The argument advanced by the association with regard to section 7 of article VII is likewise without merit. This provides that "No money shall ever be paid out of the state treasury or any of its funds, or any of the funds under its management, except in pursuance of an appropriation by law; nor unless such payment be made within two years next after the passage of such appropriation act; and every such law making a new appropriation or continuing or reviving an appropriation, shall distinctly specify the sum appropriated, and the object or purpose to which it is to be applied; and it shall not be sufficient for such law to refer to any other law to fix such sum."

The association argues that the revenues collected by the fund constitute a fund under the management of the State and that, since expenditures may be authorized by the members of the fund "without control by the State's budgetary and legislative process," there is present "a clear violation of the foregoing constitutional requirement."

We shall assume for the purpose of determining the merits of this argument that the association has standing to attack, in a proceeding such as this, the validity of expenditures made by the fund (see, generally, St. Clair v. Yonkers Raceway, 13 N.Y.2d 72, cert. den. 375 U.S. 970; Schieffelin v. Komfort, 212 N. Y. 520).

An analysis of the purpose sought to be vindicated by section 7 of article VII leads us to the conclusion that the Agriculture and New York Horse Breeding Development Fund is not a fund under the management of the State as that term is employed in the Constitution. Clearly, as we have held, not every fund made up of public moneys raised through taxation or otherwise comes within the purview of section 7 of article VII (Matter of Clark v. Sheldon, 106 N. Y. 104; People ex rel. Evans v. Chapin, 101 N. Y. 682). Whether a fund, not directly held or managed by the State but by a public benefit corporation, comes within the purview of the constitutional provision should be determined by an examination of the purposes sought to be attained by it.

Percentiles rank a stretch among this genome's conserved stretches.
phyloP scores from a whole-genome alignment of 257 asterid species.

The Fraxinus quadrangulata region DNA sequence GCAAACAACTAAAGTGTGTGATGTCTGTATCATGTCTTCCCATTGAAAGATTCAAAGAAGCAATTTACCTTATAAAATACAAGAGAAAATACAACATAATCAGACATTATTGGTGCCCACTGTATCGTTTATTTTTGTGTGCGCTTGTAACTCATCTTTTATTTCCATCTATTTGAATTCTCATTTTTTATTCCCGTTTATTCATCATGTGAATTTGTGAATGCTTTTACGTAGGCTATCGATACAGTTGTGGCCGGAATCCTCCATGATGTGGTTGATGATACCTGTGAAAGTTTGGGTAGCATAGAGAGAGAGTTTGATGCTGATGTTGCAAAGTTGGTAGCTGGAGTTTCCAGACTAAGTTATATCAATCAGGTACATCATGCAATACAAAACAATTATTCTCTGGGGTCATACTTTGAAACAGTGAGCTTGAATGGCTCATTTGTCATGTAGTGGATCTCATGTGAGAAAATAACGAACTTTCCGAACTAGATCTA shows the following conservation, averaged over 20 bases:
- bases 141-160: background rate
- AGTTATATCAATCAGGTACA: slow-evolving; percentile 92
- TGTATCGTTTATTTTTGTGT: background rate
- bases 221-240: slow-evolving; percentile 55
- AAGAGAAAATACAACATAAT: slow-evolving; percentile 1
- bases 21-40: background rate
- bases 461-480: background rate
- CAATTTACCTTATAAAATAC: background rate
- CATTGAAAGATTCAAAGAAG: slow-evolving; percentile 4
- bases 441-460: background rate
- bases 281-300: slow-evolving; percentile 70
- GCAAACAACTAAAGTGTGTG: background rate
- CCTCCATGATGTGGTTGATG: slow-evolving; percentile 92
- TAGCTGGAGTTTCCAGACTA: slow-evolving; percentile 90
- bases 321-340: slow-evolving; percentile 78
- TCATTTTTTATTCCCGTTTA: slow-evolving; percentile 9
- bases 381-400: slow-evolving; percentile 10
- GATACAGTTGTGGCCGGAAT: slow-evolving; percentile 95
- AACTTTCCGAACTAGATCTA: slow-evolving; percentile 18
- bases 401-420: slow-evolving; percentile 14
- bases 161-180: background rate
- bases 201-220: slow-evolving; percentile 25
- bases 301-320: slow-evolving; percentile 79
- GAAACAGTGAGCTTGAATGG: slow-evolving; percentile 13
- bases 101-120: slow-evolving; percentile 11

The history of section 7 of article VII indicates that it was motivated by a concern that, absent legislative control over expenditures, it was possible for the State to incur obligations in excess of its actual income and thus "leave burthens for the future, and severe taxation or repudiation, the meanest of all things". (2 Lincoln, Constitutional History of New York, p. 183.)

The legislation with which we are concerned in this case created a corporate entity whose obligations do not become the obligation of the State and, indeed, whose expenditures are effectively limited to income (Pari-Mutuel Revenue Law, § 55-c, subds. 1, 2). Moreover, there is no possibility, as the dissenting opinion suggests (p. 130), that "public visibility of legislative control over the raising of revenues and their disbursement" will be endangered. The legislation specifically provides the method of raising revenue and specifically defines what proportion of the funds actually collected are to be allocated for the various programs designed to further the legislative purpose (Pari-Mutuel Revenue Law, § 55-c, subd. 1). In essence all that is left to the "Fund" is the administration of the expenditures in accordance with the legislative mandate.

To strike this legislation down would needlessly hamper and cripple a significant legislative program. Such a result is not mandated by the language, purpose or spirit of ...